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Explained: This is how the government emergency alert is going to work on 23rd April

It’ll sound like a siren and last for ten seconds


A UK-wide emergency alert service has recently been launched by the government ahead of a test on Sunday 23rd April. The alerts are going to be sent directly to mobile phones across the UK to warn people about life-threatening events such as wildfires and dangerous flooding, the government has said.

The alerts will only come from the government of emergency services and will include details of the area impacted along with instructions on how to respond. Chancellor of the Duchy of Lancaster Oliver Dowden said: “We are strengthening our national resilience with a new emergency alerts system, to deal with a wide range of threats. It will revolutionise our ability to warn and inform people who are in immediate danger, and help us keep people safe. As we’ve seen in the US and elsewhere, the buzz of a phone can save a life.”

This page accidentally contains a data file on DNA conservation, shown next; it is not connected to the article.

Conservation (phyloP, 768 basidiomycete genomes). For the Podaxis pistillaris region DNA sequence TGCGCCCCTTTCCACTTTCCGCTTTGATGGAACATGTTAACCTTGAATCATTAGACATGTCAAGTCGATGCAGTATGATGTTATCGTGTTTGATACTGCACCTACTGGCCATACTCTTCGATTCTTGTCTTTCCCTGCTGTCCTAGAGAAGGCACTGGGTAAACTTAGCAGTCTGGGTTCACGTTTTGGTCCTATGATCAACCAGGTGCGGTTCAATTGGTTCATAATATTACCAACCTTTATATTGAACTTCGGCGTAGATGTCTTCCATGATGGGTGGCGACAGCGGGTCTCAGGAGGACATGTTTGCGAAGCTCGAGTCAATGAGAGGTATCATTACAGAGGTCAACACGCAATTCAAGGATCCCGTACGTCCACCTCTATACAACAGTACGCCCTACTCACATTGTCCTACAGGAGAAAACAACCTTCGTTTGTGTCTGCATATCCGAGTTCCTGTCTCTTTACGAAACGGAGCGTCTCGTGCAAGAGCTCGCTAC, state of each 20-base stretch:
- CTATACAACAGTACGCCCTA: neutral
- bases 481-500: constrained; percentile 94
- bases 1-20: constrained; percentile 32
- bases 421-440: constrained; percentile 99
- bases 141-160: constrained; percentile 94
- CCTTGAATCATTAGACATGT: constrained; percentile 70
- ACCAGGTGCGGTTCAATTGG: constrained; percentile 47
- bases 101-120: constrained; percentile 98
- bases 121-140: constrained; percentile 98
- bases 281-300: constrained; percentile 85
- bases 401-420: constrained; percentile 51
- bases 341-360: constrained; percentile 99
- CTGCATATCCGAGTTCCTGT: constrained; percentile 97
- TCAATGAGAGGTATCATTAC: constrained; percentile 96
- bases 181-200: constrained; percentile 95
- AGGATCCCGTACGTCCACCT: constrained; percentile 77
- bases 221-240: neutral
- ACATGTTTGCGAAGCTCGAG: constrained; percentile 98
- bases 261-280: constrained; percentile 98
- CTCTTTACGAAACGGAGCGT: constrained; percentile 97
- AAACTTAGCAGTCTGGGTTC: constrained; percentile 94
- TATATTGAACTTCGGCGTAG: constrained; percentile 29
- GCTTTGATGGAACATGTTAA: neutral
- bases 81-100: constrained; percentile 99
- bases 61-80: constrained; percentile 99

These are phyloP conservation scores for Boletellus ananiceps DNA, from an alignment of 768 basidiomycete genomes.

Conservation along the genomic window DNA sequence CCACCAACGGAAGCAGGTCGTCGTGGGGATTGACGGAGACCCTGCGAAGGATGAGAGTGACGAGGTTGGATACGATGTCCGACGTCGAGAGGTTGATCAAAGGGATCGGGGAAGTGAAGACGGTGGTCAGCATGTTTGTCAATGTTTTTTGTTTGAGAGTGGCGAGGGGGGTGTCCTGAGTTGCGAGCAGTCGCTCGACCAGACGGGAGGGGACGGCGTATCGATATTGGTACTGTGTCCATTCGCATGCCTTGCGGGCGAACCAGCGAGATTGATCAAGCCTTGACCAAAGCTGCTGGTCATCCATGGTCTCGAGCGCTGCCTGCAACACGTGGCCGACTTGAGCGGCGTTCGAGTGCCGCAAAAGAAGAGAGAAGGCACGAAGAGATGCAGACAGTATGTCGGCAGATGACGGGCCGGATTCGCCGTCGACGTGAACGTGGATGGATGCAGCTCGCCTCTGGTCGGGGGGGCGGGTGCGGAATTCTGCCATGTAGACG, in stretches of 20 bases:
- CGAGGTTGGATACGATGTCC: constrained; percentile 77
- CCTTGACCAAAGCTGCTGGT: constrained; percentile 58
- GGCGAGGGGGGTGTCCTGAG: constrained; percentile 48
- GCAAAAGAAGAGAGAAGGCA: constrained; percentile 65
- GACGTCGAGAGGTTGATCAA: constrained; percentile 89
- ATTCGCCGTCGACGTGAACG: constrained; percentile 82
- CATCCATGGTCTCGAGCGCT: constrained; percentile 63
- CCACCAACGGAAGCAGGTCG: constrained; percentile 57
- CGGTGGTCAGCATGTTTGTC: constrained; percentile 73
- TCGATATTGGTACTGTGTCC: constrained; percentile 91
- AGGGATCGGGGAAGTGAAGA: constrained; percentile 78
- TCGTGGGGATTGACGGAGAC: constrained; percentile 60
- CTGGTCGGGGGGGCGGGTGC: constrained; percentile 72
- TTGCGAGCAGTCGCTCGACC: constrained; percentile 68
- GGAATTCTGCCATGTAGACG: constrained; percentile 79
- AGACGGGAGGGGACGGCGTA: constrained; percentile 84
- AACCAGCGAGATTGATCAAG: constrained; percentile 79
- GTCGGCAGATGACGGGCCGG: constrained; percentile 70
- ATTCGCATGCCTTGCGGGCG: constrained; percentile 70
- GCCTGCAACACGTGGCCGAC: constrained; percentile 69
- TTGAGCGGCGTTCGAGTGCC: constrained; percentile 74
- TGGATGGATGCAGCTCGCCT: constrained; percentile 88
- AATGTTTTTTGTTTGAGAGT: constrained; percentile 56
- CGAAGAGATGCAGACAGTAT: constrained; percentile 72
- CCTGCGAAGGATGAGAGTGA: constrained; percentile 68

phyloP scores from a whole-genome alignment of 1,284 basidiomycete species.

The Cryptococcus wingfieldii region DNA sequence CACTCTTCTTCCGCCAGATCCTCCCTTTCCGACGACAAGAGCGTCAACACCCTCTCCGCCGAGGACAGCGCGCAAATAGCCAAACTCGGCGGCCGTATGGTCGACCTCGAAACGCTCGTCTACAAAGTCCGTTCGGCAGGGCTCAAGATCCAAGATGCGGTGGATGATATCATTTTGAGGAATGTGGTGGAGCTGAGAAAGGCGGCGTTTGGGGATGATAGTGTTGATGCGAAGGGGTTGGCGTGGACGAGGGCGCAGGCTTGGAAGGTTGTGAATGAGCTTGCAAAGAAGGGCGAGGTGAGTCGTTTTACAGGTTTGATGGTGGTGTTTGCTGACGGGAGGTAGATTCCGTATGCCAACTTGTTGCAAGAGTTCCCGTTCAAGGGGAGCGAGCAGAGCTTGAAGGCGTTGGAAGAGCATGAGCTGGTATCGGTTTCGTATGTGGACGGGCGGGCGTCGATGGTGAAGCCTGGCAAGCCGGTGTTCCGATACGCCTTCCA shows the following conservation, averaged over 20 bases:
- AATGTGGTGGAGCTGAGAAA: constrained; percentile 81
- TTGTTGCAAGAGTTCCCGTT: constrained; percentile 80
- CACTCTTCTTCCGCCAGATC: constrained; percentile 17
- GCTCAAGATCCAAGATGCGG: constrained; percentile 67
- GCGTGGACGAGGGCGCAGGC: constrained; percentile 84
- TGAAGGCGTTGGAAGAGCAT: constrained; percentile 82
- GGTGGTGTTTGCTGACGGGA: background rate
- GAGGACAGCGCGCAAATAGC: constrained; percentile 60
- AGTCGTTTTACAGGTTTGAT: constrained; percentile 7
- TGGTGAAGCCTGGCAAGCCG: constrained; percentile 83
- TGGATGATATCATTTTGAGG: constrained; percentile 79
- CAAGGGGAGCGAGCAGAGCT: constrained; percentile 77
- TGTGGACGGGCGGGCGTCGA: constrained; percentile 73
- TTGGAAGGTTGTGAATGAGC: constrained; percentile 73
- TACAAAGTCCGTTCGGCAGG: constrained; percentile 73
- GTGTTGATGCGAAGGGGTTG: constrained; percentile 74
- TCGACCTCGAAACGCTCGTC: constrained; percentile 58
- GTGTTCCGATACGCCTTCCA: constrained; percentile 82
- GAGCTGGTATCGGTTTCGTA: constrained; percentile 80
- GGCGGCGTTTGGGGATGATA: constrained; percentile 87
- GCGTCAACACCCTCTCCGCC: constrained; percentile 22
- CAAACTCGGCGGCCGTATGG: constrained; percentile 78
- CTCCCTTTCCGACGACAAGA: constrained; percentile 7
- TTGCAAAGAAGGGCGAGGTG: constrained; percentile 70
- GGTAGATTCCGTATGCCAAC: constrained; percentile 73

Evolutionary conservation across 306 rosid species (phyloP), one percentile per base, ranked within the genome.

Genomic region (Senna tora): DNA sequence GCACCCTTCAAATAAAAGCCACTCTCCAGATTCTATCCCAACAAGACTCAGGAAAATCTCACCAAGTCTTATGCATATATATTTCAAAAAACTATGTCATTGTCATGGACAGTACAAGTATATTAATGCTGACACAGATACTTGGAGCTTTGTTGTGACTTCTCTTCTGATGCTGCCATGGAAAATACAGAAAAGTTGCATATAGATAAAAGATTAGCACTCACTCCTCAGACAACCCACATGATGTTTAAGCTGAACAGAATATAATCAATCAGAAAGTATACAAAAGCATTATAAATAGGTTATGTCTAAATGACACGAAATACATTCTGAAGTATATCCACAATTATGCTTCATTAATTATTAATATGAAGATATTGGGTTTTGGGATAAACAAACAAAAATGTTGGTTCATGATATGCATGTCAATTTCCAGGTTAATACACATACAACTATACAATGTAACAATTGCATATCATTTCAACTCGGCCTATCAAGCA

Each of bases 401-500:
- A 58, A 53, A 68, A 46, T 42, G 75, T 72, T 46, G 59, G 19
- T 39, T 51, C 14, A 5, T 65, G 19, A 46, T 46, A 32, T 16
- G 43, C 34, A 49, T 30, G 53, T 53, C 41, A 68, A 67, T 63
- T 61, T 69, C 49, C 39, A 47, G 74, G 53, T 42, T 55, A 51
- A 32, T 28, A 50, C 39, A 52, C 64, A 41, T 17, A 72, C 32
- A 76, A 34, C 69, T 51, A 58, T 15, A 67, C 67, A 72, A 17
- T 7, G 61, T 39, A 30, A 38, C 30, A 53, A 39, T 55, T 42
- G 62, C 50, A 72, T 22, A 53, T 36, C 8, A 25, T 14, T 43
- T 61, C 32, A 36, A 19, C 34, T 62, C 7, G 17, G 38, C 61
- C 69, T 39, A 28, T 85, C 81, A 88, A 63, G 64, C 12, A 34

The new service was first tested in East Suffolk and Reading. Alerts will only be sent when there is an immediate risk to life, so it may be a very long period between them. Here’s everything we know about the government alert being sent on 23rd April:

What will the government alert look and sound like on 23rd April

The alert will appear on your device and you will hear a loud siren and vibration which will last up to 10 seconds. You will have to acknowledge the alert before using your phone again. It will appear as a notification and may include phone numbers or website links for more information. It’s very similar looking to a low battery notification.

Can I turn off the government alert message ahead of 23rd April?

Yes, if you don’t want to receive the alerts you can opt out in your device settings. It’s important to note the government won’t be using emergency alerts to spam people. The alerts are only used to warn us about an immediate threat to life.

Executive director for floor and coastal erosion risk management at the Environment Agency, Caroline Douglas said: “Being able to communicate warnings in a timely and accurate manner during incidents is really important to help people take action to protect themselves, their families and their neighbours.

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